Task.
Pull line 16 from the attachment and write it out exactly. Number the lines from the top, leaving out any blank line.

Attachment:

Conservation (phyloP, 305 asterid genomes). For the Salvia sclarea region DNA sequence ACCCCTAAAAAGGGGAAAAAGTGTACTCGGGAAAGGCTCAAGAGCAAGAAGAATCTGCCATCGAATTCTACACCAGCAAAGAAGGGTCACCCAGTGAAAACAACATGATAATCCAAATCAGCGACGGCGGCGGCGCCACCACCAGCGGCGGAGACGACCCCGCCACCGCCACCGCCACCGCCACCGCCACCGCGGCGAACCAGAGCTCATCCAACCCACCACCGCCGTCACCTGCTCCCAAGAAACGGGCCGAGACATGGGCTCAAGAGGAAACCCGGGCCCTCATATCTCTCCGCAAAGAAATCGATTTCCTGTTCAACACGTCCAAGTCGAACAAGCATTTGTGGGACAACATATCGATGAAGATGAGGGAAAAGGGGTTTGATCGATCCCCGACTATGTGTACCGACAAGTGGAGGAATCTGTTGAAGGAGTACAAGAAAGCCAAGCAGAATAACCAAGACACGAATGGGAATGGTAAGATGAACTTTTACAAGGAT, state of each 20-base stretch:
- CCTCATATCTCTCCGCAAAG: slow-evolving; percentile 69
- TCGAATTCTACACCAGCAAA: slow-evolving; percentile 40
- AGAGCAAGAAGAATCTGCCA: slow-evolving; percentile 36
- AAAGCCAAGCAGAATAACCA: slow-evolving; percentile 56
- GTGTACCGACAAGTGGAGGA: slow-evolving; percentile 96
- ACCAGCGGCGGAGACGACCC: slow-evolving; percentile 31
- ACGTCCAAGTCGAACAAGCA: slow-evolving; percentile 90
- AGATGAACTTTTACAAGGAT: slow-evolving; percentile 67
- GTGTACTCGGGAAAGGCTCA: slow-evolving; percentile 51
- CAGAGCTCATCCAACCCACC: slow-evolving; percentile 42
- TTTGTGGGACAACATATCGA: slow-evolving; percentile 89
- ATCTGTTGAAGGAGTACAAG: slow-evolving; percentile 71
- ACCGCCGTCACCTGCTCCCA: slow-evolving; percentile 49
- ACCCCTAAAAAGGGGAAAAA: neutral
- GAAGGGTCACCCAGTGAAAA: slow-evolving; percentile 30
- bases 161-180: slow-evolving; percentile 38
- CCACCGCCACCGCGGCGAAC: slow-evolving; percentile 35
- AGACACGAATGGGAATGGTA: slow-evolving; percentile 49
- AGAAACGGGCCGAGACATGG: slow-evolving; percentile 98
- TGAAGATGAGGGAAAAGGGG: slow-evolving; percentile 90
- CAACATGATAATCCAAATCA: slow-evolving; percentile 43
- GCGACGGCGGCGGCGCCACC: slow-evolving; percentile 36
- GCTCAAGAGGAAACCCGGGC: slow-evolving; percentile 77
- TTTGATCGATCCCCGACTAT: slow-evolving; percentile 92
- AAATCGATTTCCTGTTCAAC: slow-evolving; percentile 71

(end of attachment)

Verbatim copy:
- GAAGGGTCACCCAGTGAAAA: slow-evolving; percentile 30